• Unsaturated Aliphatics
    • Alkenes, dienes, terpenes (1 to 3 C=C), sesquiterpenes (1 to 3 C=C)
  • Unsaturated Oxygenates
    • alcohols, esters, aldehydes, ketones
kinetics of saturated aliphatics and aromatics
Kinetics of Saturated Aliphatics and Aromatics
  • Saturated aliphatics react only with OH
  • Aromatics react mainly with OH, NO3 may be a minor pathway
  • Missing kinetic data for hexanal, camphor, cineole, and p-cymene can be estimated by structure-reactivity relationships
  • Acetone has the maximum t1/2(1) = 36 days
  • Hexanal has the minimum t1/2(1) = 6 hours

(1) OH = 106 molec/cm3

kinetics of unsaturated compounds
Kinetics of Unsaturated Compounds

Unsaturated VOC react with OH, O3, and NO3

t1/2,OH(1) (hours) t1/2, O3(2) (hours)

alkenes 3.0 - 23 1.3 - 160

isoprene 1.9 20

terpenes 0.53 - 3.6 0.01 - 280

sesquiterpenes 0.65 - 4.1 0.02 - >500

oxygenates 1.2 - 6.6 0.60 - 130

(1) OH = 106 molec/cm3; (2) O3 = 30 ppb

highly reactive compounds
Highly Reactive Compounds

a-terpinene a-humulene Linalool

Reaction with O3 may be the dominant removal process for the more reactive BVOC

first generation products
First-Generation Products
  • Example: OH + a-pinene
    • Pinonaldehyde, acetone, formaldehyde
    • Organic nitrates, hydroxy nitrates, dihydroxy nitrates, dihydroxycarbonyls
  • For O3 and OH reactions
    • Detailed information for alkenes, a-, and b-pinene, and unsaturated alcohols
    • Limited or no information for >20 BVOC
  • Less information on NO3 reaction
soa formation
SOA Formation
  • 14 BVOC known to form SOA
    • 10 terpenes (a-pinene most studied)
    • 2 sesquiterpenes
    • 2 unsaturated alcohols
  • Isoprene does not form SOA
  • SOA composition studied for 5 BVOC (reactions with O3 and OH only): a-, b-pinene, d-limonene, terpinolene, D3-carene
reactions of first generation products
Reactions of First-Generation Products
  • Kinetic data for first-generation products are limited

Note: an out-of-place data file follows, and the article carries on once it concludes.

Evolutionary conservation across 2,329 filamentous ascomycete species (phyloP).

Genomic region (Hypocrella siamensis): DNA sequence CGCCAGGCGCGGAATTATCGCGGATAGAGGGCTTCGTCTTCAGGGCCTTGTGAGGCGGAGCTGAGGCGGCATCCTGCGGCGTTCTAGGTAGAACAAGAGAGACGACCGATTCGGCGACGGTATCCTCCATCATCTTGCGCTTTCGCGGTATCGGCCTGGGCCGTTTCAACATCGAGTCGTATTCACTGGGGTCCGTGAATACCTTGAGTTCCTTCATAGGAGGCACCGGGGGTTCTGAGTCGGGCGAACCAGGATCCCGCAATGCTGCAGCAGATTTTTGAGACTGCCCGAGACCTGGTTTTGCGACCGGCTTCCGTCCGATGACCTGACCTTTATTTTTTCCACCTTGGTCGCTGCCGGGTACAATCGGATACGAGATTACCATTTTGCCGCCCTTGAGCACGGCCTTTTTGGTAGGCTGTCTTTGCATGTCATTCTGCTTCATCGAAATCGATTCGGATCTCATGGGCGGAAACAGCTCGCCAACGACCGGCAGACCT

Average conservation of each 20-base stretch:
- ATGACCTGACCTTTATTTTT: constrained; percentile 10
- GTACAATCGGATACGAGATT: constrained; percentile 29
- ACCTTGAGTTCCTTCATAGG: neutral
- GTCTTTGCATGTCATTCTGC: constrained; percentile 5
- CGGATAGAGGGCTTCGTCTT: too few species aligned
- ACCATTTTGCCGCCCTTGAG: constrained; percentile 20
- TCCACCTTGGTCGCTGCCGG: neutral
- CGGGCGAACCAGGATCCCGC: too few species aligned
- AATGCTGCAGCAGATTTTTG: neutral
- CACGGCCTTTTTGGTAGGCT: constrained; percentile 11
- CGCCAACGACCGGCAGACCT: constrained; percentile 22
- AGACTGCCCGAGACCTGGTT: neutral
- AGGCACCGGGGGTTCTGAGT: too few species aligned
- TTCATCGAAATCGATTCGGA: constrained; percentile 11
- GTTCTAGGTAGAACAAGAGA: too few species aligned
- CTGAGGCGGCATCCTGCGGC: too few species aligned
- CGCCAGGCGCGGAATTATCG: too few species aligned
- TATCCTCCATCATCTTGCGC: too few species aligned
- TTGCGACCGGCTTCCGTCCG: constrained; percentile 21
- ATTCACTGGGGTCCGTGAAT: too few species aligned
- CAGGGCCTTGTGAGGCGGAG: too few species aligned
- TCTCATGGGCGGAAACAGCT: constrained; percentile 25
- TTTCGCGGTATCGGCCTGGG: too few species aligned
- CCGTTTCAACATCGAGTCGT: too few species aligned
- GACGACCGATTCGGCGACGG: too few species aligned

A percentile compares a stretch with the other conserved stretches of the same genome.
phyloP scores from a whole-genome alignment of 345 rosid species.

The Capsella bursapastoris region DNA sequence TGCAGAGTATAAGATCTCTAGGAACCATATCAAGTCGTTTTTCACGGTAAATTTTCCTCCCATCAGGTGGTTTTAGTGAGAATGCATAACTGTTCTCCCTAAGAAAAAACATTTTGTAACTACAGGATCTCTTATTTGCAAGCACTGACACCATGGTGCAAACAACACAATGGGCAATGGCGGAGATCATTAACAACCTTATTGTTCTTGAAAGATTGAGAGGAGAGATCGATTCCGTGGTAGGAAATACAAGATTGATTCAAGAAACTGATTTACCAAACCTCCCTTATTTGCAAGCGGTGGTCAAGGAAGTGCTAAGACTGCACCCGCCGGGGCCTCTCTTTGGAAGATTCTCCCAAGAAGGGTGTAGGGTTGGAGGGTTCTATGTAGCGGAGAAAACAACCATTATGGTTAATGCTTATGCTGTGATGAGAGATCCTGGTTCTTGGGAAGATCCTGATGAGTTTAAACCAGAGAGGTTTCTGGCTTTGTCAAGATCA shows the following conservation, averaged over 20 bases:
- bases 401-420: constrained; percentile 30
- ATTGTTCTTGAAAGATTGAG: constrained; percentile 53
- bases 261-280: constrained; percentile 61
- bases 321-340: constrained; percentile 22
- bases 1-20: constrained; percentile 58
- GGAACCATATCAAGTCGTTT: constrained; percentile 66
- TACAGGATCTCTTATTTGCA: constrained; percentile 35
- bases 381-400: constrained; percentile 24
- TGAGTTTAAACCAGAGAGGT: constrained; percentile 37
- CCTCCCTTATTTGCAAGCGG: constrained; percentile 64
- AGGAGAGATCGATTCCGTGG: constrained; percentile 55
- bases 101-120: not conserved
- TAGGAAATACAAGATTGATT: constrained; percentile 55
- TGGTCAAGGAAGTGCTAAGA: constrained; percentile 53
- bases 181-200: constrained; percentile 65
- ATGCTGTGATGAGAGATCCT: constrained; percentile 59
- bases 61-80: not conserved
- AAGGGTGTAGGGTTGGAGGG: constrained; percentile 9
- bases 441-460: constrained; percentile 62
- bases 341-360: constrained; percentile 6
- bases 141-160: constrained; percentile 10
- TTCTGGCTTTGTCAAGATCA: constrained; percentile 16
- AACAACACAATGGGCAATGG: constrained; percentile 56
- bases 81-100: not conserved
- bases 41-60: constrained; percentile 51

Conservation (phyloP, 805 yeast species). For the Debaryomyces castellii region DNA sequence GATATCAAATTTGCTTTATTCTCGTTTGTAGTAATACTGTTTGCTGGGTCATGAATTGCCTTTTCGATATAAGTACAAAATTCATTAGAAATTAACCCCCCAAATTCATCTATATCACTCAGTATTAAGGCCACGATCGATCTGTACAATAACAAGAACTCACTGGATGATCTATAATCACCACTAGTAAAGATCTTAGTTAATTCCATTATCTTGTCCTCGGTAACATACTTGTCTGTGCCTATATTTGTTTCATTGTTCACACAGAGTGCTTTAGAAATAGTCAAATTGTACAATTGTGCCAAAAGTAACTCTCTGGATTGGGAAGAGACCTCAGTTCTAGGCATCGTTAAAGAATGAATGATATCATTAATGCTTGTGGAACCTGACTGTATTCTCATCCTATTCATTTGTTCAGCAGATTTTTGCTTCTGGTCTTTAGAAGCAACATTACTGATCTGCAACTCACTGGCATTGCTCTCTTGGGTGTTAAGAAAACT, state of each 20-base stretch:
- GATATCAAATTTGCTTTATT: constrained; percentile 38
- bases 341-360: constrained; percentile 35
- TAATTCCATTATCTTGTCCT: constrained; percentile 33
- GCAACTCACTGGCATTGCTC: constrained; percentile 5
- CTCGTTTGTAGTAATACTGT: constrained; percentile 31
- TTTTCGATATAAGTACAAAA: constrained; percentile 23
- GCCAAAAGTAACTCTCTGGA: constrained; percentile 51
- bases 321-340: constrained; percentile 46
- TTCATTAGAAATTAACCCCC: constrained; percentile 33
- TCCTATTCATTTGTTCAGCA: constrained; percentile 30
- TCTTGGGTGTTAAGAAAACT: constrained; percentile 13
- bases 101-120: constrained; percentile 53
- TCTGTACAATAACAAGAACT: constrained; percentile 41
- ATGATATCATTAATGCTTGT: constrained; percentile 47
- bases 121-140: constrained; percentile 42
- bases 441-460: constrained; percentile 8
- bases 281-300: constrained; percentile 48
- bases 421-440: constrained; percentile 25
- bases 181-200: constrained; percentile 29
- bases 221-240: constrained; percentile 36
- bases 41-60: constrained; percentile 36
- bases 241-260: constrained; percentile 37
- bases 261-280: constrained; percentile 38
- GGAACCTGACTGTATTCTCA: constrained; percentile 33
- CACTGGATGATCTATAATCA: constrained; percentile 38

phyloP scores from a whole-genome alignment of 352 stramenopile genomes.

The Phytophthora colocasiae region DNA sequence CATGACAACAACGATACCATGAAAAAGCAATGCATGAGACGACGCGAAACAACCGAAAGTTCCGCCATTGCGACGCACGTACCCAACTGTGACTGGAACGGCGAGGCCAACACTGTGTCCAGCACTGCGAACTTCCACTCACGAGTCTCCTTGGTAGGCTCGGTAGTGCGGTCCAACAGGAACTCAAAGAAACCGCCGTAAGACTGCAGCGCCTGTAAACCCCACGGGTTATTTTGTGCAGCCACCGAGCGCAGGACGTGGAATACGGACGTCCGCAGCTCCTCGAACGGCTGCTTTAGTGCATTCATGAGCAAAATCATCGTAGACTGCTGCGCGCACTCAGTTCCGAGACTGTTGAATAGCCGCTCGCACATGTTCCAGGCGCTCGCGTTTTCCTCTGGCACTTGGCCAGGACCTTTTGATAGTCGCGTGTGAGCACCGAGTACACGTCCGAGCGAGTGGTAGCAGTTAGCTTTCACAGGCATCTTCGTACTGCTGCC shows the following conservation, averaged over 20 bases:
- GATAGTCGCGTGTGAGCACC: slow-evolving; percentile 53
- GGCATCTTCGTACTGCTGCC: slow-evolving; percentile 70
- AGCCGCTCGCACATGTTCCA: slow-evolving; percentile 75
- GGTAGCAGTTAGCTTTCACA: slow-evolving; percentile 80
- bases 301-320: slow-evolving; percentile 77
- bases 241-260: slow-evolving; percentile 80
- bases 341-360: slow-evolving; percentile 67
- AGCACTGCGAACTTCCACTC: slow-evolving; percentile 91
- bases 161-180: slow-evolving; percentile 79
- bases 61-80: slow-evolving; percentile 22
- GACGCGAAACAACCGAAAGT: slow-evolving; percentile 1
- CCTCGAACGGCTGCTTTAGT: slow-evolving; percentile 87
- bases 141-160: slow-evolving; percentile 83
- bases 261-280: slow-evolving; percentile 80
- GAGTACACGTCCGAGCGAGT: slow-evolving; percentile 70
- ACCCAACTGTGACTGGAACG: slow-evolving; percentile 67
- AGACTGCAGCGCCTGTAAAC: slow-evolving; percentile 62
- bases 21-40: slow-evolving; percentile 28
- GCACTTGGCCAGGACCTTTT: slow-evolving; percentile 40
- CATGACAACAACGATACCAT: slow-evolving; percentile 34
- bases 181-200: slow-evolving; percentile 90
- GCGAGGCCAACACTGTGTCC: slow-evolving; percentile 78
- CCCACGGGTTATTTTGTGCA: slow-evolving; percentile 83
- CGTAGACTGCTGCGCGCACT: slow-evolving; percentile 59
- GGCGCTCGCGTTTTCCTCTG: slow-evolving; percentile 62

• Aldehydes removed rapidly by OH reaction
    • Unsaturated carbonyls react with O3
  • Product studies conducted for only 6 first-generation compounds
    • Very limited information on second-generation products
detailed bvoc mechanisms
Detailed BVOC Mechanisms
  • With the exception of isoprene and a-pinene, detailed mechanisms cannot be constructed for BVOC
o 3 formation from bvoc

CH3CH2

CH2CH2OH

+ OH

C = C

H

H

·

CH3CH2CH

CHCH2CH2OH

OH

HO2

NONO2

CH3CH2CH(OH)CCH2CH2OH

O

+ HO2

O3

O

·

CH3CH2CHOH + HCCH2CH2OH

O2

HO2

O

CH3CH2CHO

HO2

+ HOCH2CH2CH(OH)CCH2CH2OH

O3 Formation from BVOC

·

CH3CH2CHCHCH2CH2OH

OH

NO2

NO2

O2, NO

O2, NO

CH3CH2CHCH(OH)CH2CH2OH

CH3CH2CH(OH)CHCH2CH2OH

O

O

·

·

Isom.

+ O2

u.d.

·

CH2CH2CH(OH)CH(OH)CH2CH2OH

NO2

O2, NO

·

OCH2CH2CH(OH)CH(OH)CH2CH2OH

Isom.

·

HOCH2CH2CH(OH)C(OH)CH2CH2OH

O2

organic aerosol partition theories
Organic Aerosol Partition Theories
  • Saturation
    • Fixed yield approach
  • Absorption into an organic phase
  • Aqueous dissolution

Total

concentration

(Ctot)

Cgas = Psat

Cparticle = Ctot - Psat

Psat

Gas phase only

Cgas = Ctot

K

Cparticle

Cgas

H

Cparticle

Cgas

modules under development

OC (g)

OC (aq)

OC (g)

OC (l)

Modules Under Development
  • Externally Mixed Aerosols
  • Surrogate Species

Type A (Aqueous) Type B (Organic)

e.g., Malic acid, e.g., Octadecanoic acid

Glyoxalic acid

data needs
Data Needs

Chemistry

  • Products studies
  • Mechanisms
  • SOA composition

SOA Partition

Emissions

  • Identity of SOA species
  • Theoretical development
  • Individual terpene species
  • Sesquiterpenes and oxygenates
  • Need instrument development work
acknowledgement
Acknowledgement

This work is funded by the Coordinating Research Council (CRC), Contract Number A-23